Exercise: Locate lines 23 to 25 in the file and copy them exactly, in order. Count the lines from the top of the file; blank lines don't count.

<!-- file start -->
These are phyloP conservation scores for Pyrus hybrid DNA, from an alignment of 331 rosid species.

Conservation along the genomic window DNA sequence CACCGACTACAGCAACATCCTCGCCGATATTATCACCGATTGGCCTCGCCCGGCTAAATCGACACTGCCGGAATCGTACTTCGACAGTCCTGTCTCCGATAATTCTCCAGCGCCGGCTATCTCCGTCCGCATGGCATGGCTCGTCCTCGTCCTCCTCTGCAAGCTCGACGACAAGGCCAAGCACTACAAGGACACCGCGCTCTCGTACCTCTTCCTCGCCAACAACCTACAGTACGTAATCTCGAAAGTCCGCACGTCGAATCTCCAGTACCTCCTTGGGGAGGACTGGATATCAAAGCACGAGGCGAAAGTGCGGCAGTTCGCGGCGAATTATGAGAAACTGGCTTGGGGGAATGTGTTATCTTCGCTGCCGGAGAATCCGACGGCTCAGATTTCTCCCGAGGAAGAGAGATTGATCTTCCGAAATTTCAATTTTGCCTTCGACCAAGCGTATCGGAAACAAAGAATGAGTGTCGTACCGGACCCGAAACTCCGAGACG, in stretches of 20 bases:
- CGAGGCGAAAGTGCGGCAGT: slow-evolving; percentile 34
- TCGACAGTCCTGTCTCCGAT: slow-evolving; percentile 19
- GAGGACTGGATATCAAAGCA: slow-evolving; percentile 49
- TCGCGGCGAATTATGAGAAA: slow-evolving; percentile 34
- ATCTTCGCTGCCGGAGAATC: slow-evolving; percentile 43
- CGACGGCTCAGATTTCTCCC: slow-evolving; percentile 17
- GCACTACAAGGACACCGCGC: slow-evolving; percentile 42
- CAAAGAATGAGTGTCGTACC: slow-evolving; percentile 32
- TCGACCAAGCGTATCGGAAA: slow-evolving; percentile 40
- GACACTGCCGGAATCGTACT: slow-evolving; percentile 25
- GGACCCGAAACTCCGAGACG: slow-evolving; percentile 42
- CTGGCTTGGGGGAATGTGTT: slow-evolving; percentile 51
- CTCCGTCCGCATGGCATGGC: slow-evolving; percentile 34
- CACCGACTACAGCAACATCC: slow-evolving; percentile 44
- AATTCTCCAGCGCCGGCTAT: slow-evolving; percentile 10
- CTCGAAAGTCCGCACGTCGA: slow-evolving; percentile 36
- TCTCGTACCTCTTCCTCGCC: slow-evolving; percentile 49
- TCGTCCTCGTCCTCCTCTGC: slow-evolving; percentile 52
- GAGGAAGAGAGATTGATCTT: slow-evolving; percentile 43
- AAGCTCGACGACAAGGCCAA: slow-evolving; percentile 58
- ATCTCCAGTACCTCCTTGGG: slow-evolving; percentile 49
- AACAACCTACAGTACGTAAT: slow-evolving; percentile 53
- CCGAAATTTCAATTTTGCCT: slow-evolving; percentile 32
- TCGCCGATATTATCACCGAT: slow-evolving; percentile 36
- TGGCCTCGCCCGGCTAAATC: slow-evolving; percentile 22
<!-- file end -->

- ATCTCCAGTACCTCCTTGGG: slow-evolving; percentile 49
- AACAACCTACAGTACGTAAT: slow-evolving; percentile 53
- CCGAAATTTCAATTTTGCCT: slow-evolving; percentile 32